Following Washington State Republican Secretary of State Kim Wyman’s acceptance of a position in the Biden administration (overseeing election security), Americans are learning that election integrity is about more than the alleged covert and overt efforts at election fraud that concern voters.
KOMO 4 News reported, in Washington state, if a voter sent in a “vote” written on a napkin, it would be counted. During a state election review board, officials discussed various questionable votes to educate trainees about what the state believes qualifies as a valid vote.
One vote was in an envelope containing no official ballot. Instead, it appeared to be a standard sheet of computer paper with a photo of Seattle Democrat mayoral candidate Lorena Gonzalez displayed at the top, followed by a newspaper article about her, and, at the bottom, what looked like a “V” or a checkmark with a “+” above it.
Officials told the trainees the state would not count this attempted vote cast during the November 2021 elections. They said they would not count it “because the voter did not have Gonzalez’s name circled on the clipping….”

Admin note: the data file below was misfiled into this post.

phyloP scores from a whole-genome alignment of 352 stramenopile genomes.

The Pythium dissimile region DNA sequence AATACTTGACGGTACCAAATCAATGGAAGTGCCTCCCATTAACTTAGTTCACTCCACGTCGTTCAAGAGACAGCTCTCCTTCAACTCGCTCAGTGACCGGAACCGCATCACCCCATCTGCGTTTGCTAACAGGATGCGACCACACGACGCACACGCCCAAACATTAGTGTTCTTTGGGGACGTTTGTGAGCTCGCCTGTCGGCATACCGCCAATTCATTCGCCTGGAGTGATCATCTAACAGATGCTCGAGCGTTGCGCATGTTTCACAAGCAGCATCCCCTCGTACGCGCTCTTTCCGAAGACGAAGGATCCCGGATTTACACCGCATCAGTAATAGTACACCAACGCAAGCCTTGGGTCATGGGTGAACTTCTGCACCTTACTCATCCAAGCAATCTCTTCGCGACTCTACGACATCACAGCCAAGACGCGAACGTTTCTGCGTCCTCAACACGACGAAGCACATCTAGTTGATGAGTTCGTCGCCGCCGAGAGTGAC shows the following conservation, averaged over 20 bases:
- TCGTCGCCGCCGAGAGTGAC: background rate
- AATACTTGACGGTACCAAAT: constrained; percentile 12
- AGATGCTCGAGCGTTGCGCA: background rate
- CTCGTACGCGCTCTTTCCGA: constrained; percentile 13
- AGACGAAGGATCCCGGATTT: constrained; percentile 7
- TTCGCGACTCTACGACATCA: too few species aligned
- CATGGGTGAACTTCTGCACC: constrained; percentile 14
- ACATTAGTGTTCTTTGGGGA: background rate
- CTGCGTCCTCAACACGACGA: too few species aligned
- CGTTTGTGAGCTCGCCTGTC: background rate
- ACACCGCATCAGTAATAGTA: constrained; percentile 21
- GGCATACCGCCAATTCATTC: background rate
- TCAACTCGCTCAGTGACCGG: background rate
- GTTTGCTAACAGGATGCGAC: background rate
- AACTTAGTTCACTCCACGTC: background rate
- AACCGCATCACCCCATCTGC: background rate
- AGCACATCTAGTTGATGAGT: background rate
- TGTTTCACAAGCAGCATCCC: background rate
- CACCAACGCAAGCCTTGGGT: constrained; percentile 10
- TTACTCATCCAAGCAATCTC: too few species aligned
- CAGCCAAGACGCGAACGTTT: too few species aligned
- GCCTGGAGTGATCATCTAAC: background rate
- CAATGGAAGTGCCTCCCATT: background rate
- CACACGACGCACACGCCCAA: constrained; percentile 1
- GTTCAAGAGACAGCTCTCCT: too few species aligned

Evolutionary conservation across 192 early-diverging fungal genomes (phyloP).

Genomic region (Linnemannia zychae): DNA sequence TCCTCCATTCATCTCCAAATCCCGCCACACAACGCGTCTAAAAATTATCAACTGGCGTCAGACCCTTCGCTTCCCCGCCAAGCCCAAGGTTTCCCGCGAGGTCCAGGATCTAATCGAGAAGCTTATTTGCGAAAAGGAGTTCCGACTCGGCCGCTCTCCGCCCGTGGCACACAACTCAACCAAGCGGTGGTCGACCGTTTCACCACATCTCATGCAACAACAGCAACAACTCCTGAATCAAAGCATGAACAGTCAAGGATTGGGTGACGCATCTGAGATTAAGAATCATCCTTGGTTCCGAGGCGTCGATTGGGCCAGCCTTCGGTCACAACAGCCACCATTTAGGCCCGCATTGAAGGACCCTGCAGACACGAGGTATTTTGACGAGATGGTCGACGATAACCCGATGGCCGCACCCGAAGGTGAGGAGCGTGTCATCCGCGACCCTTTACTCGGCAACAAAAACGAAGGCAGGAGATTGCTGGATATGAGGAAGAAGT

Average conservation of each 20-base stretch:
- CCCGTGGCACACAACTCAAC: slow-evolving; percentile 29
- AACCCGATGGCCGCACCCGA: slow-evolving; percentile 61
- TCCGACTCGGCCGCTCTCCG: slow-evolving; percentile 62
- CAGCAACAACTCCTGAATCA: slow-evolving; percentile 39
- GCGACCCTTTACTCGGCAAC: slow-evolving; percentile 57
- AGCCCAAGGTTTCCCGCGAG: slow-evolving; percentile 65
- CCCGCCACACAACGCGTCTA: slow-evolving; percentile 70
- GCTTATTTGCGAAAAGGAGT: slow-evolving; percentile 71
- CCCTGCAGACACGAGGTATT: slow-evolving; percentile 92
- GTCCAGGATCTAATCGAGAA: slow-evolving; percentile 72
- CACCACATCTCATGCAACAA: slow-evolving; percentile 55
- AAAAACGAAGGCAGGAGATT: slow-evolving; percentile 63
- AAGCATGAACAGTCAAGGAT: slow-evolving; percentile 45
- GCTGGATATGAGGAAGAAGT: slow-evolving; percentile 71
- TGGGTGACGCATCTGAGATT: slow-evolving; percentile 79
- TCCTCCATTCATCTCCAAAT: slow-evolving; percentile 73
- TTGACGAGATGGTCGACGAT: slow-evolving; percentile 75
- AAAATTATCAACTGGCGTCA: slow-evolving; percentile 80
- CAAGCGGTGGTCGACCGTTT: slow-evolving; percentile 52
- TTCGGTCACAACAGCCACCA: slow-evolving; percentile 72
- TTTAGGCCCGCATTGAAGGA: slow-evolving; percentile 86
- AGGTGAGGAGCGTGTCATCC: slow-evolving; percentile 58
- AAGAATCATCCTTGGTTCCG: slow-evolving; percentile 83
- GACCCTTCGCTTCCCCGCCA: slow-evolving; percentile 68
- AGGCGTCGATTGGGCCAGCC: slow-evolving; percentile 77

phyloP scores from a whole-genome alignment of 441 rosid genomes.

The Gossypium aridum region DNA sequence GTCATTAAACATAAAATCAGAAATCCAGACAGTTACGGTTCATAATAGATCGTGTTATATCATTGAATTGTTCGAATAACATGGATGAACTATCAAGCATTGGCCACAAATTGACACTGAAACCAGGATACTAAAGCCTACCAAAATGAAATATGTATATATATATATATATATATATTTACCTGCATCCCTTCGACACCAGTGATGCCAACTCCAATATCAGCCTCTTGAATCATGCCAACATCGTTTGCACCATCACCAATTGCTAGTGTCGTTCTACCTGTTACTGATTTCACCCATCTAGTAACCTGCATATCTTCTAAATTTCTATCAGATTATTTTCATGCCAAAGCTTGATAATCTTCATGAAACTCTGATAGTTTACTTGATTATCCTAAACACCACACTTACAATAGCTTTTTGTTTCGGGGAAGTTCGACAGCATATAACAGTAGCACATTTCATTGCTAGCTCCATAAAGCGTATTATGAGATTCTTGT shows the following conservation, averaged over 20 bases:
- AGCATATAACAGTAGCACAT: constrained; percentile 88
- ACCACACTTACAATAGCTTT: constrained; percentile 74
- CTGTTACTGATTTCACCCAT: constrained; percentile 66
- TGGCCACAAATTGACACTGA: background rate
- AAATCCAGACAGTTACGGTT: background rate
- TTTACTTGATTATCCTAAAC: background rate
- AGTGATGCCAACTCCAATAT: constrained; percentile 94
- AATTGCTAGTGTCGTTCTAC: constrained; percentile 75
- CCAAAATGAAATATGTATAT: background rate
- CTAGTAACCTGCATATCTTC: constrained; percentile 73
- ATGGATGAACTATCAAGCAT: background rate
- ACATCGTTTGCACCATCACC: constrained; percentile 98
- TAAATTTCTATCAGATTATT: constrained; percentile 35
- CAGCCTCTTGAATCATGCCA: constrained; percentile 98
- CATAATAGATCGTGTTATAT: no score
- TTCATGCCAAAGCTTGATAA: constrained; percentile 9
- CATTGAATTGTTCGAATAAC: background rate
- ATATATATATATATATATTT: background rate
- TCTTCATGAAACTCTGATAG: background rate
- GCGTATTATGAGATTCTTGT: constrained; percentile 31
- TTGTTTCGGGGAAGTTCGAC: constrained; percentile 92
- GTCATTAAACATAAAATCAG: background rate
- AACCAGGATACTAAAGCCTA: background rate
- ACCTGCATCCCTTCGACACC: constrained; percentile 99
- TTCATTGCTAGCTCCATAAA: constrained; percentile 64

The disparity between how the state treated this vote and the vote described below might lead voters to wonder if the system is arbitrary.
A trainee asked, “So, even if someone took a napkin and wrote the office, the race, and their selection, that would be enough?”
“That would be enough, and we would count that as a vote,” said an election official.
WOW! During a review board, officials in Seattle admit that if someone were to write a candidates name on a napkin their vote would be counted.pic.twitter.com/EXHjuxtmGJ
— Katie Daviscourt🇺🇸 (@KatieDaviscourt) November 13, 2021
Post Millennial Reporter Katie Daviscourt wrote about the exchange captured on video and posted it to social media.
Not only has Washington been an all-mail-in ballot state for years, but it is also, by state law, a “voter intent” state. Former Secretary of State Wyman wrote in a document explaining the law, “Stated simply, when voter intent can be discerned, the vote will be counted.” She described it as “a firm policy of making every effort to count each valid vote.”
Daviscourt wrote, “While other states across the country are passing strict voting laws through legislation, the state of Washington has the most slack voting policies in the nation.”
Many Washington voters have become frustrated with the state’s election laws, expressing their irritation with its refusal to audit its election system.
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